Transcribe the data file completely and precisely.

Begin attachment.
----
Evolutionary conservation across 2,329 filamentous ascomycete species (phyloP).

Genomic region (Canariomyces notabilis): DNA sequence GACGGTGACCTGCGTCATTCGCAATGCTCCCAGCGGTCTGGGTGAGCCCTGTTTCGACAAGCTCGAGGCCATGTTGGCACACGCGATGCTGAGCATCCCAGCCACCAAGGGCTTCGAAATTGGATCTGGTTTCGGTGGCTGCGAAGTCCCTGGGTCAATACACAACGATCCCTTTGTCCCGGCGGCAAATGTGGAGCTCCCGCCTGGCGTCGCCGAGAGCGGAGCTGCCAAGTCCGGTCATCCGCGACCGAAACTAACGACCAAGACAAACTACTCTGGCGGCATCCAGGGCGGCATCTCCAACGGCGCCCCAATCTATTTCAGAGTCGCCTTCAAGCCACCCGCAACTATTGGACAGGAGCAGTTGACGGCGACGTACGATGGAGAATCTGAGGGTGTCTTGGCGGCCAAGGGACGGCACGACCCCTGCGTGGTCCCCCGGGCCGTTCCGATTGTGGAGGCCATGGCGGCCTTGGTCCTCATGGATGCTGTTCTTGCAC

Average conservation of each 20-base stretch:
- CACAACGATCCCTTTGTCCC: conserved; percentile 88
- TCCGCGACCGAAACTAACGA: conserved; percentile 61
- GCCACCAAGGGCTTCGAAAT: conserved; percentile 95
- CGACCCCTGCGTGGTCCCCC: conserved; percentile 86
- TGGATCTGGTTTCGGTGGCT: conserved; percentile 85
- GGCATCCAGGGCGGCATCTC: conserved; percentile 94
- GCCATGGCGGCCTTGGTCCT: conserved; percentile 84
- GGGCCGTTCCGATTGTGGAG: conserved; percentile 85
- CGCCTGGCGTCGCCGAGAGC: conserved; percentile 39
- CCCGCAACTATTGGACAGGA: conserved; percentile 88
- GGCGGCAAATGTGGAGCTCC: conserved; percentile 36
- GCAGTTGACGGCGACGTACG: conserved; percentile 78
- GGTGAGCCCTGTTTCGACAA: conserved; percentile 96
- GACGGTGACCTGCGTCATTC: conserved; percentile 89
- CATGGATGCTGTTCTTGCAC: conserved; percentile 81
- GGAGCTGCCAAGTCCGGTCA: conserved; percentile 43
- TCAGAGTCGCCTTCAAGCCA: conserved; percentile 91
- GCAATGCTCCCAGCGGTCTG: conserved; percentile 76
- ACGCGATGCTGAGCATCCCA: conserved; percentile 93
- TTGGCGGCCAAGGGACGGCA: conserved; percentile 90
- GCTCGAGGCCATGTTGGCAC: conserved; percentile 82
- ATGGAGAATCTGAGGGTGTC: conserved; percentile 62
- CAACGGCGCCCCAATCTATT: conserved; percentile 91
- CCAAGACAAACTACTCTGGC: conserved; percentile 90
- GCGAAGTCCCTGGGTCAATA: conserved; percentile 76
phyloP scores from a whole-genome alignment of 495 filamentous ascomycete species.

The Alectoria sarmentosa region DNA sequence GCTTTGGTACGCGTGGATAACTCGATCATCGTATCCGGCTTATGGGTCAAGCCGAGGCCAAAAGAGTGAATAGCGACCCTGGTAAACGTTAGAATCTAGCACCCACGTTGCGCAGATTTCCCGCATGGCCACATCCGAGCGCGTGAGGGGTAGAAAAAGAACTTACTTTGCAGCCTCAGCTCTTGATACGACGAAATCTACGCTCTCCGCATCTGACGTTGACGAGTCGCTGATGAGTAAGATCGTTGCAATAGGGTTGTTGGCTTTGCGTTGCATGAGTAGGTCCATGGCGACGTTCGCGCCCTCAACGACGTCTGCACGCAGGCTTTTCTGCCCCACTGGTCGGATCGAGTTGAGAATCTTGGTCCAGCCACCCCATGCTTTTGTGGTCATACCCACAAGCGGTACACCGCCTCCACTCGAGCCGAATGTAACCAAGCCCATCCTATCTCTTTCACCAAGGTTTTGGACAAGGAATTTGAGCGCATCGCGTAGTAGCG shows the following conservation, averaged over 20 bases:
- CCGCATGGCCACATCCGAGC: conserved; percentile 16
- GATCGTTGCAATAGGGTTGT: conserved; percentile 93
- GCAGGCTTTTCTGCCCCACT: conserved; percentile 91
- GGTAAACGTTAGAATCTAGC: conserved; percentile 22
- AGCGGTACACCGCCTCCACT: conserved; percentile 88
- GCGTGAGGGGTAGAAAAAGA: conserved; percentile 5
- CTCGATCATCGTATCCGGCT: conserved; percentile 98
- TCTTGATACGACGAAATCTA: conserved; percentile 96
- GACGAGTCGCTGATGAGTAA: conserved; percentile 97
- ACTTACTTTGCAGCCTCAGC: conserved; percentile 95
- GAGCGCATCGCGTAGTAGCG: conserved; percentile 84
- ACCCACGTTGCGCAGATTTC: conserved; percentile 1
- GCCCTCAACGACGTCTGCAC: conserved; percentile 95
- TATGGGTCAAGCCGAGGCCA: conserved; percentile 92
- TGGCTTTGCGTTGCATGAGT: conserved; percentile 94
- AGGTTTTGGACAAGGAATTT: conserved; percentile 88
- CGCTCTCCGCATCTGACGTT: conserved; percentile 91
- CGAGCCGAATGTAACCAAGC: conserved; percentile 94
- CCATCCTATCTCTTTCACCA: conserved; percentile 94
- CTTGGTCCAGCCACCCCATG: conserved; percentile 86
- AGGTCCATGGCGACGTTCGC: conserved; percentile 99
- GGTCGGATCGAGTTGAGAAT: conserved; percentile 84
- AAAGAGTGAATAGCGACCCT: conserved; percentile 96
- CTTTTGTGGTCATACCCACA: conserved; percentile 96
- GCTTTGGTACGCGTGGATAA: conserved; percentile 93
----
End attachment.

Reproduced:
Evolutionary conservation across 2,329 filamentous ascomycete species (phyloP).

Genomic region (Canariomyces notabilis): DNA sequence GACGGTGACCTGCGTCATTCGCAATGCTCCCAGCGGTCTGGGTGAGCCCTGTTTCGACAAGCTCGAGGCCATGTTGGCACACGCGATGCTGAGCATCCCAGCCACCAAGGGCTTCGAAATTGGATCTGGTTTCGGTGGCTGCGAAGTCCCTGGGTCAATACACAACGATCCCTTTGTCCCGGCGGCAAATGTGGAGCTCCCGCCTGGCGTCGCCGAGAGCGGAGCTGCCAAGTCCGGTCATCCGCGACCGAAACTAACGACCAAGACAAACTACTCTGGCGGCATCCAGGGCGGCATCTCCAACGGCGCCCCAATCTATTTCAGAGTCGCCTTCAAGCCACCCGCAACTATTGGACAGGAGCAGTTGACGGCGACGTACGATGGAGAATCTGAGGGTGTCTTGGCGGCCAAGGGACGGCACGACCCCTGCGTGGTCCCCCGGGCCGTTCCGATTGTGGAGGCCATGGCGGCCTTGGTCCTCATGGATGCTGTTCTTGCAC

Average conservation of each 20-base stretch:
- CACAACGATCCCTTTGTCCC: conserved; percentile 88
- TCCGCGACCGAAACTAACGA: conserved; percentile 61
- GCCACCAAGGGCTTCGAAAT: conserved; percentile 95
- CGACCCCTGCGTGGTCCCCC: conserved; percentile 86
- TGGATCTGGTTTCGGTGGCT: conserved; percentile 85
- GGCATCCAGGGCGGCATCTC: conserved; percentile 94
- GCCATGGCGGCCTTGGTCCT: conserved; percentile 84
- GGGCCGTTCCGATTGTGGAG: conserved; percentile 85
- CGCCTGGCGTCGCCGAGAGC: conserved; percentile 39
- CCCGCAACTATTGGACAGGA: conserved; percentile 88
- GGCGGCAAATGTGGAGCTCC: conserved; percentile 36
- GCAGTTGACGGCGACGTACG: conserved; percentile 78
- GGTGAGCCCTGTTTCGACAA: conserved; percentile 96
- GACGGTGACCTGCGTCATTC: conserved; percentile 89
- CATGGATGCTGTTCTTGCAC: conserved; percentile 81
- GGAGCTGCCAAGTCCGGTCA: conserved; percentile 43
- TCAGAGTCGCCTTCAAGCCA: conserved; percentile 91
- GCAATGCTCCCAGCGGTCTG: conserved; percentile 76
- ACGCGATGCTGAGCATCCCA: conserved; percentile 93
- TTGGCGGCCAAGGGACGGCA: conserved; percentile 90
- GCTCGAGGCCATGTTGGCAC: conserved; percentile 82
- ATGGAGAATCTGAGGGTGTC: conserved; percentile 62
- CAACGGCGCCCCAATCTATT: conserved; percentile 91
- CCAAGACAAACTACTCTGGC: conserved; percentile 90
- GCGAAGTCCCTGGGTCAATA: conserved; percentile 76
phyloP scores from a whole-genome alignment of 495 filamentous ascomycete species.

The Alectoria sarmentosa region DNA sequence GCTTTGGTACGCGTGGATAACTCGATCATCGTATCCGGCTTATGGGTCAAGCCGAGGCCAAAAGAGTGAATAGCGACCCTGGTAAACGTTAGAATCTAGCACCCACGTTGCGCAGATTTCCCGCATGGCCACATCCGAGCGCGTGAGGGGTAGAAAAAGAACTTACTTTGCAGCCTCAGCTCTTGATACGACGAAATCTACGCTCTCCGCATCTGACGTTGACGAGTCGCTGATGAGTAAGATCGTTGCAATAGGGTTGTTGGCTTTGCGTTGCATGAGTAGGTCCATGGCGACGTTCGCGCCCTCAACGACGTCTGCACGCAGGCTTTTCTGCCCCACTGGTCGGATCGAGTTGAGAATCTTGGTCCAGCCACCCCATGCTTTTGTGGTCATACCCACAAGCGGTACACCGCCTCCACTCGAGCCGAATGTAACCAAGCCCATCCTATCTCTTTCACCAAGGTTTTGGACAAGGAATTTGAGCGCATCGCGTAGTAGCG shows the following conservation, averaged over 20 bases:
- CCGCATGGCCACATCCGAGC: conserved; percentile 16
- GATCGTTGCAATAGGGTTGT: conserved; percentile 93
- GCAGGCTTTTCTGCCCCACT: conserved; percentile 91
- GGTAAACGTTAGAATCTAGC: conserved; percentile 22
- AGCGGTACACCGCCTCCACT: conserved; percentile 88
- GCGTGAGGGGTAGAAAAAGA: conserved; percentile 5
- CTCGATCATCGTATCCGGCT: conserved; percentile 98
- TCTTGATACGACGAAATCTA: conserved; percentile 96
- GACGAGTCGCTGATGAGTAA: conserved; percentile 97
- ACTTACTTTGCAGCCTCAGC: conserved; percentile 95
- GAGCGCATCGCGTAGTAGCG: conserved; percentile 84
- ACCCACGTTGCGCAGATTTC: conserved; percentile 1
- GCCCTCAACGACGTCTGCAC: conserved; percentile 95
- TATGGGTCAAGCCGAGGCCA: conserved; percentile 92
- TGGCTTTGCGTTGCATGAGT: conserved; percentile 94
- AGGTTTTGGACAAGGAATTT: conserved; percentile 88
- CGCTCTCCGCATCTGACGTT: conserved; percentile 91
- CGAGCCGAATGTAACCAAGC: conserved; percentile 94
- CCATCCTATCTCTTTCACCA: conserved; percentile 94
- CTTGGTCCAGCCACCCCATG: conserved; percentile 86
- AGGTCCATGGCGACGTTCGC: conserved; percentile 99
- GGTCGGATCGAGTTGAGAAT: conserved; percentile 84
- AAAGAGTGAATAGCGACCCT: conserved; percentile 96
- CTTTTGTGGTCATACCCACA: conserved; percentile 96
- GCTTTGGTACGCGTGGATAA: conserved; percentile 93